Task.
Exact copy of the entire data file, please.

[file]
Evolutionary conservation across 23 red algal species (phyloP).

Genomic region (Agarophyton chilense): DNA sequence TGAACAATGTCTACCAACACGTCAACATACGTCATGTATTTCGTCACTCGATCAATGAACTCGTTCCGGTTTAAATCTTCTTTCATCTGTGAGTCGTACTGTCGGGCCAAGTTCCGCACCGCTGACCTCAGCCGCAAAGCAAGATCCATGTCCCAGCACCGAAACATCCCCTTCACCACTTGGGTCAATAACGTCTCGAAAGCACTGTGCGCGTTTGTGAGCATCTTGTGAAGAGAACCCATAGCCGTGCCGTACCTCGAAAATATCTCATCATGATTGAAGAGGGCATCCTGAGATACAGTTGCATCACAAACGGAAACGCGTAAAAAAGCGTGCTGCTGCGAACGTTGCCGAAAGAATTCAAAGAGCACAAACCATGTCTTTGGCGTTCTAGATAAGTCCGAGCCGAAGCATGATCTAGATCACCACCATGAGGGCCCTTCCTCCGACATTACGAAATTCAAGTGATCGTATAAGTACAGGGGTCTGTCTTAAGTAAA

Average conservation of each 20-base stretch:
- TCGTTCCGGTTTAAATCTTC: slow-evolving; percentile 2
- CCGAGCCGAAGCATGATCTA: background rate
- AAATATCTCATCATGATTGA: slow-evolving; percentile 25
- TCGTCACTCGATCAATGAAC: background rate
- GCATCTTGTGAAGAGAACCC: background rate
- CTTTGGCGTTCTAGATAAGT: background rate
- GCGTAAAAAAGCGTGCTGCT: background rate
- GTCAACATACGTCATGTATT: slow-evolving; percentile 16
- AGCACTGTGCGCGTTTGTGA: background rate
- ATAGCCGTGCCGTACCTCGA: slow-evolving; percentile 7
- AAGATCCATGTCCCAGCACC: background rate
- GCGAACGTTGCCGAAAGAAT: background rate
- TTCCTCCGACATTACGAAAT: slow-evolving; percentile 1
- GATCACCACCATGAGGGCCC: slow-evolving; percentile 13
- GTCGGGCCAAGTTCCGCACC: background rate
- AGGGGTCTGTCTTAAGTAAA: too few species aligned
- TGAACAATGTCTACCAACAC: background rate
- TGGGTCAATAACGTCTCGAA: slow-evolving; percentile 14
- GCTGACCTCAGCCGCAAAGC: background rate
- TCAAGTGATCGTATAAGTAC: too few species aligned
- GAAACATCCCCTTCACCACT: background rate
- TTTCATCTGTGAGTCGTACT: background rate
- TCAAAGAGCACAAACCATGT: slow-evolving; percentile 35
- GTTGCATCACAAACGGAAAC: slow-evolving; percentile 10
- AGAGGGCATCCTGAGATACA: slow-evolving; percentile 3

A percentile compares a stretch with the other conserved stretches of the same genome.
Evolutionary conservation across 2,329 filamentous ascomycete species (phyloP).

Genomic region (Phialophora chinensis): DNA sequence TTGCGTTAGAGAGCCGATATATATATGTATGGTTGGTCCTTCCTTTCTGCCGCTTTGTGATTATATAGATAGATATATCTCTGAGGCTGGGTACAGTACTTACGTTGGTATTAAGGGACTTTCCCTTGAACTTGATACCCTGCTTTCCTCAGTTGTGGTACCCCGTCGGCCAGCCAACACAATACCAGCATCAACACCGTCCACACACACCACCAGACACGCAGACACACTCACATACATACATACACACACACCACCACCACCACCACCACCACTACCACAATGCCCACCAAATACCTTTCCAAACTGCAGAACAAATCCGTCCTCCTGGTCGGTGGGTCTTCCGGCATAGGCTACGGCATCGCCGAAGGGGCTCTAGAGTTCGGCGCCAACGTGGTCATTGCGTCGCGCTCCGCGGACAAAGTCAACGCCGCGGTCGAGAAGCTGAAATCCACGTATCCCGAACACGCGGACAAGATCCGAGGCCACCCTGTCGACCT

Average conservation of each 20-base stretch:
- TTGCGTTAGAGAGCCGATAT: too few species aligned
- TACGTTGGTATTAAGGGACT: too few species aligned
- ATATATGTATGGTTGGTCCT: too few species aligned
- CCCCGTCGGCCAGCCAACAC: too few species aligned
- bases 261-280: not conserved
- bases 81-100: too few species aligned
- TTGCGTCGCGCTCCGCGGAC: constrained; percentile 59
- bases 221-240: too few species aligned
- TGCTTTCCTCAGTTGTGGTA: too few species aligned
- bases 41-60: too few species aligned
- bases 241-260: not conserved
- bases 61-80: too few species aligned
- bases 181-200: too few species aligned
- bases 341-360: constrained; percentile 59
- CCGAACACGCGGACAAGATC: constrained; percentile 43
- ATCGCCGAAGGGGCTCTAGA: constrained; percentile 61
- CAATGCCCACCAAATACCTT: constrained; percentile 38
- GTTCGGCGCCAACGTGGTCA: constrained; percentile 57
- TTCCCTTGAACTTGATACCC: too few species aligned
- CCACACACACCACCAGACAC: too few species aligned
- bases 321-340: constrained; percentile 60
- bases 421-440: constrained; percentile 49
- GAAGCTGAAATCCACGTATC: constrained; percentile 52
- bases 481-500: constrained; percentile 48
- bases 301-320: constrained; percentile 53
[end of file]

Evolutionary conservation across 23 red algal species (phyloP).

Genomic region (Agarophyton chilense): DNA sequence TGAACAATGTCTACCAACACGTCAACATACGTCATGTATTTCGTCACTCGATCAATGAACTCGTTCCGGTTTAAATCTTCTTTCATCTGTGAGTCGTACTGTCGGGCCAAGTTCCGCACCGCTGACCTCAGCCGCAAAGCAAGATCCATGTCCCAGCACCGAAACATCCCCTTCACCACTTGGGTCAATAACGTCTCGAAAGCACTGTGCGCGTTTGTGAGCATCTTGTGAAGAGAACCCATAGCCGTGCCGTACCTCGAAAATATCTCATCATGATTGAAGAGGGCATCCTGAGATACAGTTGCATCACAAACGGAAACGCGTAAAAAAGCGTGCTGCTGCGAACGTTGCCGAAAGAATTCAAAGAGCACAAACCATGTCTTTGGCGTTCTAGATAAGTCCGAGCCGAAGCATGATCTAGATCACCACCATGAGGGCCCTTCCTCCGACATTACGAAATTCAAGTGATCGTATAAGTACAGGGGTCTGTCTTAAGTAAA

Average conservation of each 20-base stretch:
- TCGTTCCGGTTTAAATCTTC: slow-evolving; percentile 2
- CCGAGCCGAAGCATGATCTA: background rate
- AAATATCTCATCATGATTGA: slow-evolving; percentile 25
- TCGTCACTCGATCAATGAAC: background rate
- GCATCTTGTGAAGAGAACCC: background rate
- CTTTGGCGTTCTAGATAAGT: background rate
- GCGTAAAAAAGCGTGCTGCT: background rate
- GTCAACATACGTCATGTATT: slow-evolving; percentile 16
- AGCACTGTGCGCGTTTGTGA: background rate
- ATAGCCGTGCCGTACCTCGA: slow-evolving; percentile 7
- AAGATCCATGTCCCAGCACC: background rate
- GCGAACGTTGCCGAAAGAAT: background rate
- TTCCTCCGACATTACGAAAT: slow-evolving; percentile 1
- GATCACCACCATGAGGGCCC: slow-evolving; percentile 13
- GTCGGGCCAAGTTCCGCACC: background rate
- AGGGGTCTGTCTTAAGTAAA: too few species aligned
- TGAACAATGTCTACCAACAC: background rate
- TGGGTCAATAACGTCTCGAA: slow-evolving; percentile 14
- GCTGACCTCAGCCGCAAAGC: background rate
- TCAAGTGATCGTATAAGTAC: too few species aligned
- GAAACATCCCCTTCACCACT: background rate
- TTTCATCTGTGAGTCGTACT: background rate
- TCAAAGAGCACAAACCATGT: slow-evolving; percentile 35
- GTTGCATCACAAACGGAAAC: slow-evolving; percentile 10
- AGAGGGCATCCTGAGATACA: slow-evolving; percentile 3

A percentile compares a stretch with the other conserved stretches of the same genome.
Evolutionary conservation across 2,329 filamentous ascomycete species (phyloP).

Genomic region (Phialophora chinensis): DNA sequence TTGCGTTAGAGAGCCGATATATATATGTATGGTTGGTCCTTCCTTTCTGCCGCTTTGTGATTATATAGATAGATATATCTCTGAGGCTGGGTACAGTACTTACGTTGGTATTAAGGGACTTTCCCTTGAACTTGATACCCTGCTTTCCTCAGTTGTGGTACCCCGTCGGCCAGCCAACACAATACCAGCATCAACACCGTCCACACACACCACCAGACACGCAGACACACTCACATACATACATACACACACACCACCACCACCACCACCACCACTACCACAATGCCCACCAAATACCTTTCCAAACTGCAGAACAAATCCGTCCTCCTGGTCGGTGGGTCTTCCGGCATAGGCTACGGCATCGCCGAAGGGGCTCTAGAGTTCGGCGCCAACGTGGTCATTGCGTCGCGCTCCGCGGACAAAGTCAACGCCGCGGTCGAGAAGCTGAAATCCACGTATCCCGAACACGCGGACAAGATCCGAGGCCACCCTGTCGACCT

Average conservation of each 20-base stretch:
- TTGCGTTAGAGAGCCGATAT: too few species aligned
- TACGTTGGTATTAAGGGACT: too few species aligned
- ATATATGTATGGTTGGTCCT: too few species aligned
- CCCCGTCGGCCAGCCAACAC: too few species aligned
- bases 261-280: not conserved
- bases 81-100: too few species aligned
- TTGCGTCGCGCTCCGCGGAC: constrained; percentile 59
- bases 221-240: too few species aligned
- TGCTTTCCTCAGTTGTGGTA: too few species aligned
- bases 41-60: too few species aligned
- bases 241-260: not conserved
- bases 61-80: too few species aligned
- bases 181-200: too few species aligned
- bases 341-360: constrained; percentile 59
- CCGAACACGCGGACAAGATC: constrained; percentile 43
- ATCGCCGAAGGGGCTCTAGA: constrained; percentile 61
- CAATGCCCACCAAATACCTT: constrained; percentile 38
- GTTCGGCGCCAACGTGGTCA: constrained; percentile 57
- TTCCCTTGAACTTGATACCC: too few species aligned
- CCACACACACCACCAGACAC: too few species aligned
- bases 321-340: constrained; percentile 60
- bases 421-440: constrained; percentile 49
- GAAGCTGAAATCCACGTATC: constrained; percentile 52
- bases 481-500: constrained; percentile 48
- bases 301-320: constrained; percentile 53